Imagine what Fridays could look like if you didn’t have to go to work: a morning free of the rush-hour commute; time spent working on hobbies, or enjoying life with your pre-school kids. You could start baking or get to the gym more often, or simply get to enjoy your weekend uninterrupted having already ploughed through the life admin and chores ahead of Saturday morning. Simply put: life would have better balance, and time would feel less fraught.
A nice idea, but unaffordable for many. Now imagine how having Fridays off would feel if you were still being paid a full-time salary. That’s what Frances O’Grady, the general secretary of the Trades Union Congress (TUC) called for in a speech this autumn, arguing that advancements in technology which seem to keep us pinned to our desks longer, should in fact be helping us all to work less.
If, like most full-time workers in the UK, you’re knackered after slogging through five-day work weeks since the very start of your career, then that definitely sounds appealing. So is it possible? HuffPost UK tracked down four companies already working four-day weeks to find out about the highs, the lows, and the compromises.
“One of the things I’m most proud of is that we have a few dads working here who have young children, and they get to spend Fridays with their kids – which in any other circumstance I can’t see would happen,” Chris Downs, co-founder of design tech company Normally tells HuffPost UK. “So the fact this has enabled some dads to spend more time with their kids on a weekly basis, to get to know them and bring them up – that for me beats profits. It’s our proudest achievement.”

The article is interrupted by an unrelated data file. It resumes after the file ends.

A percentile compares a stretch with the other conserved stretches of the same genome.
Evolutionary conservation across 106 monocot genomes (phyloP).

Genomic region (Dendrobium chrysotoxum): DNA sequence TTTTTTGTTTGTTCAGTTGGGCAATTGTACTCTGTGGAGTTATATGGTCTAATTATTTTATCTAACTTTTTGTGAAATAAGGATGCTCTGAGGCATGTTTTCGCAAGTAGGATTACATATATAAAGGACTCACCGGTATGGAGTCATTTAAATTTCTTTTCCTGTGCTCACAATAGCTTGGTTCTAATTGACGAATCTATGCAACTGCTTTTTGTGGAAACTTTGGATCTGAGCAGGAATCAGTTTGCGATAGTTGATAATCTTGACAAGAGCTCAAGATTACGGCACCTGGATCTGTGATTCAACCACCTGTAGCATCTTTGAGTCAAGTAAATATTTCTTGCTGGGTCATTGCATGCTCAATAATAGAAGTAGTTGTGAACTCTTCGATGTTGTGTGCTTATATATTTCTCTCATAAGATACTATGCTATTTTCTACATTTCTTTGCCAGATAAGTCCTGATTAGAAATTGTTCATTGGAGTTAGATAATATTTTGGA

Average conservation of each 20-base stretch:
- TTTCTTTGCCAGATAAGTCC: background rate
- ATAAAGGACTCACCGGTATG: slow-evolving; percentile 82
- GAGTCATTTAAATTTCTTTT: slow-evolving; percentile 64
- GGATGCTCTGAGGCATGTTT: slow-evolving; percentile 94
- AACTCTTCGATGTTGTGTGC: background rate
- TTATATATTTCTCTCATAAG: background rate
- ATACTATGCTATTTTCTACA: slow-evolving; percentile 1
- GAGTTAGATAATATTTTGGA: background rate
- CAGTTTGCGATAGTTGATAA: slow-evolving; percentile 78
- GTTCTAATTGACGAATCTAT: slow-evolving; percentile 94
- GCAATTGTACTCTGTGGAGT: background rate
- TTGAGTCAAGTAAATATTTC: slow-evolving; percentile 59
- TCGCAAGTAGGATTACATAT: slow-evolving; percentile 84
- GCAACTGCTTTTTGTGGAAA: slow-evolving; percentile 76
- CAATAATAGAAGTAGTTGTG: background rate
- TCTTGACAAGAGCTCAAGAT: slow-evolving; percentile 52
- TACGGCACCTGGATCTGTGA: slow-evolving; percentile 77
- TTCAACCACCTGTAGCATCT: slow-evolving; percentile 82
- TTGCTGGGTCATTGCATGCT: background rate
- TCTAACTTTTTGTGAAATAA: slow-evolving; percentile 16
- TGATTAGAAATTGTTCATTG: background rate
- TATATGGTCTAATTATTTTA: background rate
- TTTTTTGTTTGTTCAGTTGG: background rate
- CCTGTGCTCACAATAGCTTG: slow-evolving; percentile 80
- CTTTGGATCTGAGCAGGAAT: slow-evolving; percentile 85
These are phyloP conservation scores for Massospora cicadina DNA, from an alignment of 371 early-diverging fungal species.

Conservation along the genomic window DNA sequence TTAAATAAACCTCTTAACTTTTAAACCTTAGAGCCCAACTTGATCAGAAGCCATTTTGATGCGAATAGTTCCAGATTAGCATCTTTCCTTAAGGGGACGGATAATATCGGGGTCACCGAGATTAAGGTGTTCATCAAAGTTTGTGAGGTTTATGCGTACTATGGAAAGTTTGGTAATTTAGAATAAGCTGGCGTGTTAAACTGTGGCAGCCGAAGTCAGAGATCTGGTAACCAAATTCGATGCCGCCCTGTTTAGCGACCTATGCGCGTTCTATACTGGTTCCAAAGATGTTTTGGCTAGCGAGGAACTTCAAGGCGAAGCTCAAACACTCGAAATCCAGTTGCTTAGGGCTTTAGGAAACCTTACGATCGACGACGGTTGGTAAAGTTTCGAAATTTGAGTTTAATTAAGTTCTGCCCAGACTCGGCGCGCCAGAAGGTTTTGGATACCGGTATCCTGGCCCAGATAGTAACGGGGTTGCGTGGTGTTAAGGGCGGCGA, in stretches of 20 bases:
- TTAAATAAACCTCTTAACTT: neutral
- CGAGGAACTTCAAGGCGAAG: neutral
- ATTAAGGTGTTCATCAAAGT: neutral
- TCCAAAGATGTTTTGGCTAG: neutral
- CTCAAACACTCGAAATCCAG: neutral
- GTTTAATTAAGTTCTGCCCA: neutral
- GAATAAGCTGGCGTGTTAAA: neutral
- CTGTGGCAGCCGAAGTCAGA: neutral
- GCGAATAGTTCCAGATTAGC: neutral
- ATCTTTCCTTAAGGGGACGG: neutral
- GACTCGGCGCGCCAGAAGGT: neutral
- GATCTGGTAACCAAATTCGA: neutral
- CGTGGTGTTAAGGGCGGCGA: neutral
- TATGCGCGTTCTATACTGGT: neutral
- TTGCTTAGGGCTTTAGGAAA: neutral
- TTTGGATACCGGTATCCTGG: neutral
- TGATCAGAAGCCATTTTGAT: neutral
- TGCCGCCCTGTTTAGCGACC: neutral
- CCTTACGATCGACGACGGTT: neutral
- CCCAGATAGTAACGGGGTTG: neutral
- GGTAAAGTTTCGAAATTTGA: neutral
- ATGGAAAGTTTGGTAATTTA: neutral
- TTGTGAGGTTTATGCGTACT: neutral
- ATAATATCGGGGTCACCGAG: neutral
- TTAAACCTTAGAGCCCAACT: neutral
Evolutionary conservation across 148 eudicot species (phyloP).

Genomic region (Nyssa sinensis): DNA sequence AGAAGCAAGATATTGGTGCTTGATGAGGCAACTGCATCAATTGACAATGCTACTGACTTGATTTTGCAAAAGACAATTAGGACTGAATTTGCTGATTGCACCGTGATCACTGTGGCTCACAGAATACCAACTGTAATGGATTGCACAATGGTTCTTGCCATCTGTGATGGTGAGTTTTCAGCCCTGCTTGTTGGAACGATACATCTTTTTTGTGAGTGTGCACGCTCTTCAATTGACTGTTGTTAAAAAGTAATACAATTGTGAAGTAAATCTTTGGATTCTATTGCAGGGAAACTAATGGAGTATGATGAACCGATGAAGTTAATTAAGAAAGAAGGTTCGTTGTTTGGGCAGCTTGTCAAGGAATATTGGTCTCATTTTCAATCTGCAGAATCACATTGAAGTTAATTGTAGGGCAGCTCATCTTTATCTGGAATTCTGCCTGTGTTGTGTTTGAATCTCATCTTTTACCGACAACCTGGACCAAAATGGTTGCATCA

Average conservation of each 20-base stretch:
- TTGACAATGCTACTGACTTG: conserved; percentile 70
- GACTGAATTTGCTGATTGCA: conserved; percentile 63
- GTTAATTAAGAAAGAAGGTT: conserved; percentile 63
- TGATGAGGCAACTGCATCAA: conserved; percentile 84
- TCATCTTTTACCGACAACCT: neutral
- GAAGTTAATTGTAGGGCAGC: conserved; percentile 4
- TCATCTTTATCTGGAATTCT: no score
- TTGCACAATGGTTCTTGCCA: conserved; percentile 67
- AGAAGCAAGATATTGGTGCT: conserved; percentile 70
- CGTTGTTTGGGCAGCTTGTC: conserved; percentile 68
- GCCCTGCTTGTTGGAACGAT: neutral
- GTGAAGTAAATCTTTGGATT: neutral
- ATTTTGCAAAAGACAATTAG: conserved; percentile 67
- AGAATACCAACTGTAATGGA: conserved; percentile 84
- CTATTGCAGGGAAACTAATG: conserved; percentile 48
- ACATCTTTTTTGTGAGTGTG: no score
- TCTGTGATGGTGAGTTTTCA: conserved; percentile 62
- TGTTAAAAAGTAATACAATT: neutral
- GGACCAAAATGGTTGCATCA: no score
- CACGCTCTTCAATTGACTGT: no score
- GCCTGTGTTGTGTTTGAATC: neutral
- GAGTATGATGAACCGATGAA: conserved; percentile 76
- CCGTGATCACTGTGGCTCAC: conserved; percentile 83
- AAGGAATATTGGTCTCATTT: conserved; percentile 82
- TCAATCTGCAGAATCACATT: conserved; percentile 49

Normally adopted the four-day working week early; it’s a “non-negotiable” principle of the company. The 14 staff members have only ever worked four days a week since Normally was founded in 2014.
The four companies we spoke to – a retailer, a design and technology company, a digital marketing agency, and a PR company – all approach the working week in a different way. But they all have one thing in common: they believe that having an extra day off in the week makes for happier and well-rested colleagues, which in turn equals better quality work.
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Source:: The Huffington Post – UK Tec